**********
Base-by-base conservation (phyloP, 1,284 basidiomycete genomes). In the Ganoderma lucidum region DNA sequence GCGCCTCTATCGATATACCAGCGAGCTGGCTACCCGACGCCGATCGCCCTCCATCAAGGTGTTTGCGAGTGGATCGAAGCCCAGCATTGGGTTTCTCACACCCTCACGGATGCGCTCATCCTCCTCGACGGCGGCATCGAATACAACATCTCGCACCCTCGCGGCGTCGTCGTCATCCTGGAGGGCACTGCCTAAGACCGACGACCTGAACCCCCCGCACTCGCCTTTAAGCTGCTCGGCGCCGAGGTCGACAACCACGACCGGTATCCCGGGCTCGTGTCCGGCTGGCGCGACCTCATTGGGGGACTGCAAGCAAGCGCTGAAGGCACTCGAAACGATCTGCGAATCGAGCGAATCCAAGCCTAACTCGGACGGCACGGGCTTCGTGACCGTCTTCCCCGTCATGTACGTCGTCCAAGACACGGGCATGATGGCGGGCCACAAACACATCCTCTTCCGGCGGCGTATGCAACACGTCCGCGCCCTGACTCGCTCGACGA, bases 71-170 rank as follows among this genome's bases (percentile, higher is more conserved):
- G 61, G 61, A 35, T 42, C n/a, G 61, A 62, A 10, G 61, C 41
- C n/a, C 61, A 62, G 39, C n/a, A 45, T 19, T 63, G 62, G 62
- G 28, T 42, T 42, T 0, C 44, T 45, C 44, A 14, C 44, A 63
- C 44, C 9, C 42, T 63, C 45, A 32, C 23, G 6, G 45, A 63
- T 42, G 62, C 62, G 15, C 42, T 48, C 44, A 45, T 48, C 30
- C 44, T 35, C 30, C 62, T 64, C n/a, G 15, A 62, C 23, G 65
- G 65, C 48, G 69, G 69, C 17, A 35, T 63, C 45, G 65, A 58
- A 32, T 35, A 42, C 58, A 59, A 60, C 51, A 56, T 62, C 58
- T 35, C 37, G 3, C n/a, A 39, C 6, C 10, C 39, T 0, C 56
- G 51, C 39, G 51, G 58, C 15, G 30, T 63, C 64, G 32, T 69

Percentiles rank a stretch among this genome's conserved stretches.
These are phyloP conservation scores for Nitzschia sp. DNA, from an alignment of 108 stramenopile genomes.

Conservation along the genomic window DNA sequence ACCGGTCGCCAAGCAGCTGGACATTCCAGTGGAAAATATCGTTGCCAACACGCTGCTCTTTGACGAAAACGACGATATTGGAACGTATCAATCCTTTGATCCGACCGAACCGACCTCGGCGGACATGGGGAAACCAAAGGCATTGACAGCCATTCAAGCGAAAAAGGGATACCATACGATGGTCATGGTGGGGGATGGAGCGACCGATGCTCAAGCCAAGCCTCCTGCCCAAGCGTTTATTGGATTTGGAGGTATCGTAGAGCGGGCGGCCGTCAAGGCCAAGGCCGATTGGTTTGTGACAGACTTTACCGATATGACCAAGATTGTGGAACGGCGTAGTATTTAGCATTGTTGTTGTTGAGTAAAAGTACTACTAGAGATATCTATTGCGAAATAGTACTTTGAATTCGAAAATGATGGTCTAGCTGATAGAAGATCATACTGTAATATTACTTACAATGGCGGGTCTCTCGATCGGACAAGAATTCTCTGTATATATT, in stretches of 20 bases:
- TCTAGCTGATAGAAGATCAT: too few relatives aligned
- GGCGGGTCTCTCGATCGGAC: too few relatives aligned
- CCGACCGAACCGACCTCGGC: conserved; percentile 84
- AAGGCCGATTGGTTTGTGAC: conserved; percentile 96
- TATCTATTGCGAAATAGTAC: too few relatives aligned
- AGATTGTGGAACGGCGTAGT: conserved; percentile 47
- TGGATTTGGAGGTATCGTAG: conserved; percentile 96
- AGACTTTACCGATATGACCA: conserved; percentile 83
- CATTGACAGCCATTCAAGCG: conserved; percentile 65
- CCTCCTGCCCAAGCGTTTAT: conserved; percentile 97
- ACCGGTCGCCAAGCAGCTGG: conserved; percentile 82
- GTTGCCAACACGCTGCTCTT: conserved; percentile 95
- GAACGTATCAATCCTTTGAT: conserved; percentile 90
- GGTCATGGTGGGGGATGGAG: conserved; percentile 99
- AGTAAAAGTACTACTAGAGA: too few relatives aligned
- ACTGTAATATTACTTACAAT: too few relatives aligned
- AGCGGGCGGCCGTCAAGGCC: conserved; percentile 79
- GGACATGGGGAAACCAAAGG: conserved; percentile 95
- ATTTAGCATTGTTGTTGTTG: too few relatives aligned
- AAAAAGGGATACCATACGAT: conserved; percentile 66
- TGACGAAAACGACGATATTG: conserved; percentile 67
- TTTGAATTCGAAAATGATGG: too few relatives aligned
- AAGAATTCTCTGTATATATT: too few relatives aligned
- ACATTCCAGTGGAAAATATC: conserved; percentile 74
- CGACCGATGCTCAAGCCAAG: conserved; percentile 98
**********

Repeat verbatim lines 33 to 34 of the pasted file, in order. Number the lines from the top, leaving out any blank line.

- ATTTAGCATTGTTGTTGTTG: too few relatives aligned
- AAAAAGGGATACCATACGAT: conserved; percentile 66